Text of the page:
most involved in the transduction of subjective experience into speech), and a simultaneous increase of activation in areas of the right hemisphere that are thought to process intense emotions and visual images. It seems the lack of a linguistic representation interferes with the development of a personal narrative and the assimilation of traumatic memories. Disclosing about the traumatic event (through writing or speech) may force the transduction of the memories from sensorylaffective components into an organized, linguistic format (Pennebaker et al., 1997). Disclosure about traumatic events may thus facilitate several processes considered central in the treatment of traumatic memory, specifically: the deconditioning of memories related to the traumatic event from affective/physiological responses, and restructuring of dissociated traumatic memories from intrusive reexperiencing of feelings and sensations into a personal, integrated narrative (Foa & Kozak, 1986). Written or verbal disclosure may be necessary as deconditioning of traumatic memories and responses will not occur merely through reexperiencing fragments of the trauma (e.g., intrusions, ruminations), as affective and sensory elements of the trauma remain separate from the rest of memory. This prevents the creation of an integrated memory that is no longer a trigger for conditioned (fear) responses.
The process of disclosure about traumatic or stressful events may produce positive effects by initially forcing the encoding of the traumatic memory into narrative language. Although initially increasing distress, it should allow a modification of the fear structure associated with the trauma, in turn facilitating the integration of the traumatic memory. A more integrated memory should lead to a reduction in intrusive reexperiencing and the attenuation of conditioned fear responses. Reductions in intrusive remembering and fear responses should ameliorate chronic hyperarousal and ultimately lead to the reduction of both psychological and physiological symptomatology.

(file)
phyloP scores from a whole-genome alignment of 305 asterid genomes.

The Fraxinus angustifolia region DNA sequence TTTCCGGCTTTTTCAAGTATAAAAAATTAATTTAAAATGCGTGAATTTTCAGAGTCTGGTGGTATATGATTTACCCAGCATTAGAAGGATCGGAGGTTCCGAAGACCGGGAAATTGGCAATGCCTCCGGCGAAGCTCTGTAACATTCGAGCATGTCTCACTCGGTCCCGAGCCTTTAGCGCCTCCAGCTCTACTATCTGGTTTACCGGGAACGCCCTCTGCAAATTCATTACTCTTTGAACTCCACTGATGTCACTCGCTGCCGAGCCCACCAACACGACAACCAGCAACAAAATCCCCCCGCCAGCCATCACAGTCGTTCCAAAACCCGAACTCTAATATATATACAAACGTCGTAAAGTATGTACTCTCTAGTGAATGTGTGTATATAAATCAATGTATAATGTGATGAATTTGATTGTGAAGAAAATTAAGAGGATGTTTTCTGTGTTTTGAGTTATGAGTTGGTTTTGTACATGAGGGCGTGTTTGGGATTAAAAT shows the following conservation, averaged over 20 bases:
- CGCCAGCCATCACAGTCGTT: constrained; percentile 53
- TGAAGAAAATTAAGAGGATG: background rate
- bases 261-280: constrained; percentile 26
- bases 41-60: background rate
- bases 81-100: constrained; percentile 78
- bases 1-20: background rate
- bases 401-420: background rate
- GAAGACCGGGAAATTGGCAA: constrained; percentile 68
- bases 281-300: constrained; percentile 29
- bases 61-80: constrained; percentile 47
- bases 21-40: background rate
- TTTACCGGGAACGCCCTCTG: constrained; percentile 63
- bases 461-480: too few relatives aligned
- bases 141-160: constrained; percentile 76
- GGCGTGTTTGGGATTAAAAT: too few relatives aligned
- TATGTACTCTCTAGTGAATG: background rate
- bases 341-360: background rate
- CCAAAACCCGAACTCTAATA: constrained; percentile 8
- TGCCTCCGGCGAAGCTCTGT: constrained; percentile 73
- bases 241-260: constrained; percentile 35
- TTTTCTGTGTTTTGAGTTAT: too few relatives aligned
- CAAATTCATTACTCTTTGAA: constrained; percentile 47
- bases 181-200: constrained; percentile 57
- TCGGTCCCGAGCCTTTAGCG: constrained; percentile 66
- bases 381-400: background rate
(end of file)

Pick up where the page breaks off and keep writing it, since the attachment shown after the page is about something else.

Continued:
Both subjective and quantitative evaluations of the evidence support the conclusion that written disclosure about traumatic or stressful events produces health benefits in both somatic and psychological domains. Several theoretical explanations of how these changes may occur were presented, focusing primarily on how disclosure may promote the formation of a structured narrative out of previously unstructured sensory fragments. This new structure should lead to the cognitive assimilation of traumatic memories and subsequent biological alterations. Developments in relating linguistic parameters to health outcomes offer exciting insight into this process. It should be noted that, although plausible, these models are speculative and must be tested in future research. The degree to which individuals improve after writing was related to several factors, suggesting that existing research cannot be easily generalized to subgroups of individuals not well-represented in existing research. As the health benefits of written disclosure in healthy people seems clear, future research needs to explore the theoretical basis of disclosure and evaluate emotional writing as a supplemental treatment for individuals who have experienced traumatic events.
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